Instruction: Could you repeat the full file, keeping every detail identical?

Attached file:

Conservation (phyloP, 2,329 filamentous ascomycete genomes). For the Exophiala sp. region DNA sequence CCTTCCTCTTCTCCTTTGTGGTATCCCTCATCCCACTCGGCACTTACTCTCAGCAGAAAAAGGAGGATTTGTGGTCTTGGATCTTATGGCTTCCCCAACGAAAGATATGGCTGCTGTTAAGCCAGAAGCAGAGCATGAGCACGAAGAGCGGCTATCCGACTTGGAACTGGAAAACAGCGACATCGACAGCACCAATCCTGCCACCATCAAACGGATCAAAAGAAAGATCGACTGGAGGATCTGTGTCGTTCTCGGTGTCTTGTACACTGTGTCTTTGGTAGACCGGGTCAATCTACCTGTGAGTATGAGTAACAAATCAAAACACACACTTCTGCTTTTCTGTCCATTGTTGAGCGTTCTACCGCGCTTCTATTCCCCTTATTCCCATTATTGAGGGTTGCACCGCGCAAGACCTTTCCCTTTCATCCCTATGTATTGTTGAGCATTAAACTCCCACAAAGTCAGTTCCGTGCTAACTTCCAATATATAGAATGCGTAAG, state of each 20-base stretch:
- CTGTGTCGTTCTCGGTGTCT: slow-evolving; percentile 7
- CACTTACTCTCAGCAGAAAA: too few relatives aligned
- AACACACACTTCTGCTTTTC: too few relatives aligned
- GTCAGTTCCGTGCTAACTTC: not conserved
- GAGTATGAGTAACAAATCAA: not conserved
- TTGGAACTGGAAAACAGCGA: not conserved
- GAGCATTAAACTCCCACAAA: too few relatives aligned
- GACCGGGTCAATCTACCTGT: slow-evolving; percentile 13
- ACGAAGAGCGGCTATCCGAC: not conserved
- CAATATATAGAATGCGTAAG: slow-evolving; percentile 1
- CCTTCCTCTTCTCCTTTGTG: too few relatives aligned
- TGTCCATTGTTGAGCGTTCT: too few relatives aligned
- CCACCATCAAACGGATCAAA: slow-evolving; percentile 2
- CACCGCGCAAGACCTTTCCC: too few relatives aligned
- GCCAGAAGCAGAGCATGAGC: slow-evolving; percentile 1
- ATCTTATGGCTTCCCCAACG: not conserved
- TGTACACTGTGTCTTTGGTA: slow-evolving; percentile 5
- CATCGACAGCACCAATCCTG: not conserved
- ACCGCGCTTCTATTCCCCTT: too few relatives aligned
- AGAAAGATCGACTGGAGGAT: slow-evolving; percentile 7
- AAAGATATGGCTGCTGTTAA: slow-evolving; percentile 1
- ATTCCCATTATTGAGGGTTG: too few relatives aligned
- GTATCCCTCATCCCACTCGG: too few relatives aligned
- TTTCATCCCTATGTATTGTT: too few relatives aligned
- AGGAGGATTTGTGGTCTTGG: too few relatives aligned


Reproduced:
Conservation (phyloP, 2,329 filamentous ascomycete genomes). For the Exophiala sp. region DNA sequence CCTTCCTCTTCTCCTTTGTGGTATCCCTCATCCCACTCGGCACTTACTCTCAGCAGAAAAAGGAGGATTTGTGGTCTTGGATCTTATGGCTTCCCCAACGAAAGATATGGCTGCTGTTAAGCCAGAAGCAGAGCATGAGCACGAAGAGCGGCTATCCGACTTGGAACTGGAAAACAGCGACATCGACAGCACCAATCCTGCCACCATCAAACGGATCAAAAGAAAGATCGACTGGAGGATCTGTGTCGTTCTCGGTGTCTTGTACACTGTGTCTTTGGTAGACCGGGTCAATCTACCTGTGAGTATGAGTAACAAATCAAAACACACACTTCTGCTTTTCTGTCCATTGTTGAGCGTTCTACCGCGCTTCTATTCCCCTTATTCCCATTATTGAGGGTTGCACCGCGCAAGACCTTTCCCTTTCATCCCTATGTATTGTTGAGCATTAAACTCCCACAAAGTCAGTTCCGTGCTAACTTCCAATATATAGAATGCGTAAG, state of each 20-base stretch:
- CTGTGTCGTTCTCGGTGTCT: slow-evolving; percentile 7
- CACTTACTCTCAGCAGAAAA: too few relatives aligned
- AACACACACTTCTGCTTTTC: too few relatives aligned
- GTCAGTTCCGTGCTAACTTC: not conserved
- GAGTATGAGTAACAAATCAA: not conserved
- TTGGAACTGGAAAACAGCGA: not conserved
- GAGCATTAAACTCCCACAAA: too few relatives aligned
- GACCGGGTCAATCTACCTGT: slow-evolving; percentile 13
- ACGAAGAGCGGCTATCCGAC: not conserved
- CAATATATAGAATGCGTAAG: slow-evolving; percentile 1
- CCTTCCTCTTCTCCTTTGTG: too few relatives aligned
- TGTCCATTGTTGAGCGTTCT: too few relatives aligned
- CCACCATCAAACGGATCAAA: slow-evolving; percentile 2
- CACCGCGCAAGACCTTTCCC: too few relatives aligned
- GCCAGAAGCAGAGCATGAGC: slow-evolving; percentile 1
- ATCTTATGGCTTCCCCAACG: not conserved
- TGTACACTGTGTCTTTGGTA: slow-evolving; percentile 5
- CATCGACAGCACCAATCCTG: not conserved
- ACCGCGCTTCTATTCCCCTT: too few relatives aligned
- AGAAAGATCGACTGGAGGAT: slow-evolving; percentile 7
- AAAGATATGGCTGCTGTTAA: slow-evolving; percentile 1
- ATTCCCATTATTGAGGGTTG: too few relatives aligned
- GTATCCCTCATCCCACTCGG: too few relatives aligned
- TTTCATCCCTATGTATTGTT: too few relatives aligned
- AGGAGGATTTGTGGTCTTGG: too few relatives aligned